Since day one of this administration, we’ve been rolling back red tape in record numbers.  We’ve been unleashing affordable American energy that fuels families, and farms, and factories.  We’ve been fighting for trade that’s free, and fair, and reciprocal.  And right before Christmas, in case you didn’t notice, this President signed the largest tax cuts and tax reform in American history — (applause) — rolling back red tape, cutting taxes, unleashing American energy, focusing on American jobs.  And the results have been remarkable.  And I know you all see it in your communities each and every day.

Since the President and I were elected, I’m proud to report that businesses large and small have created more than 3.4 million new jobs.  For the first time in our nation’s history, there are more job openings than there are jobs seekers in America.  (Applause.)

Small business optimism is at a record high, and nearly 9 out of 10 Hispanic business owners see greater opportunity in the years ahead.  And unemployment hasn’t been lower in nearly 50 years.  And under this President, we’ve actually seen the lowest Hispanic unemployment rate in American history.  (Applause.)

But as we all know, the strength of this country doesn’t just come from our economy.  It can’t only be measured by our material wellbeing.  America’s strength ultimately comes from that foundation of values that animate and strengthen our communities every day.  And it springs from our faith, enabled by our freedoms.

Speaking of the values that we cherish, I have to tell you, I couldn’t be more proud to serve with a President who stands without apology for the sanctity of human life.  (Applause.)

I mean, the truth is, after the first year and a half of this administration, one thing is clear: President Donald Trump is the most pro-life President in American history.  If you think about it, one of his first acts in office was we reinstated the Mexico City Policy, denying any foreign aid dollars to organizations that promote or perform abortions.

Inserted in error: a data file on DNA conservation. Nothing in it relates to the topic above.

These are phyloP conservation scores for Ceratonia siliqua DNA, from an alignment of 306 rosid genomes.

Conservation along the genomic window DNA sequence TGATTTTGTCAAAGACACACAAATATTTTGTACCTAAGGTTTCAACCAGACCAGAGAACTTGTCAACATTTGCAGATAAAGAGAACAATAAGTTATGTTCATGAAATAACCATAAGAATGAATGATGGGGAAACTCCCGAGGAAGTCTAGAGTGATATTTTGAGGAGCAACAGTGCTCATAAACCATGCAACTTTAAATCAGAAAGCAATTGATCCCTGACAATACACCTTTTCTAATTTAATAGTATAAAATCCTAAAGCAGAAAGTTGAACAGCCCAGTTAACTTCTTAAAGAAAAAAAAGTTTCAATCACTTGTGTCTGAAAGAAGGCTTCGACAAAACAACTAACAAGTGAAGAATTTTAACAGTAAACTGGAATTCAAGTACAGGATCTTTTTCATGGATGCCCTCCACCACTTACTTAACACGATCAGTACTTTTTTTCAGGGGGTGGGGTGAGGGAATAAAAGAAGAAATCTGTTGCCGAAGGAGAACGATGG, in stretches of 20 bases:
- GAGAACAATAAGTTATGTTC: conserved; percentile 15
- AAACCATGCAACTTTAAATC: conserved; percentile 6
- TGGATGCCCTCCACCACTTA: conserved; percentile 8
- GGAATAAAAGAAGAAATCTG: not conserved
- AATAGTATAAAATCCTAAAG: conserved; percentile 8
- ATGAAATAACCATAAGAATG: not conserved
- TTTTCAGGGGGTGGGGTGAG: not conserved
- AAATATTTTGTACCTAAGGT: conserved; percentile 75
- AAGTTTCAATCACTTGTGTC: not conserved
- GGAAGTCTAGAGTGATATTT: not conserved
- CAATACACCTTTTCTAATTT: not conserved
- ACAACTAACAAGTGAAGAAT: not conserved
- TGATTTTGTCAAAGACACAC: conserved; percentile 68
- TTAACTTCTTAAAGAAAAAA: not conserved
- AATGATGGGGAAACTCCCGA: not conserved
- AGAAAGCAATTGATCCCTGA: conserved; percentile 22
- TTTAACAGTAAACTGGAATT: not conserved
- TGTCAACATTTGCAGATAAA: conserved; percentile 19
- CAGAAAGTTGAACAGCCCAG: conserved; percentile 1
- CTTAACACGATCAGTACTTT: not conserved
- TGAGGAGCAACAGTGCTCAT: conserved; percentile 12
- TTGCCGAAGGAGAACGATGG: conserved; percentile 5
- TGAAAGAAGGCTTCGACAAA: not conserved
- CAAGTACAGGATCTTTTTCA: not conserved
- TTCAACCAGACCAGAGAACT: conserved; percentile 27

We withdrew the United States from the U.N. Population Fund, preventing our taxpayer dollars from paying for forced sterilization and abortion around the world.

And we empowered states to defund abortion providers and, just a few days ago, made sure that no Title X funding would go to programs that support or provide abortion.  (Applause.)

I understand that, yesterday, many of you visited Capitol Hill to talk about these policies.  And we respect and appreciate your voice and your engagement.  I also know you were on Capitol Hill talking about the first freedom in the Bill of Rights — the freedom of religion.  And let me assure you, in this White House we know that people of faith enrich the fabric of our national life in extraordinary ways and that those contributions should be celebrated and protected, and not restricted through the heavy hand of government.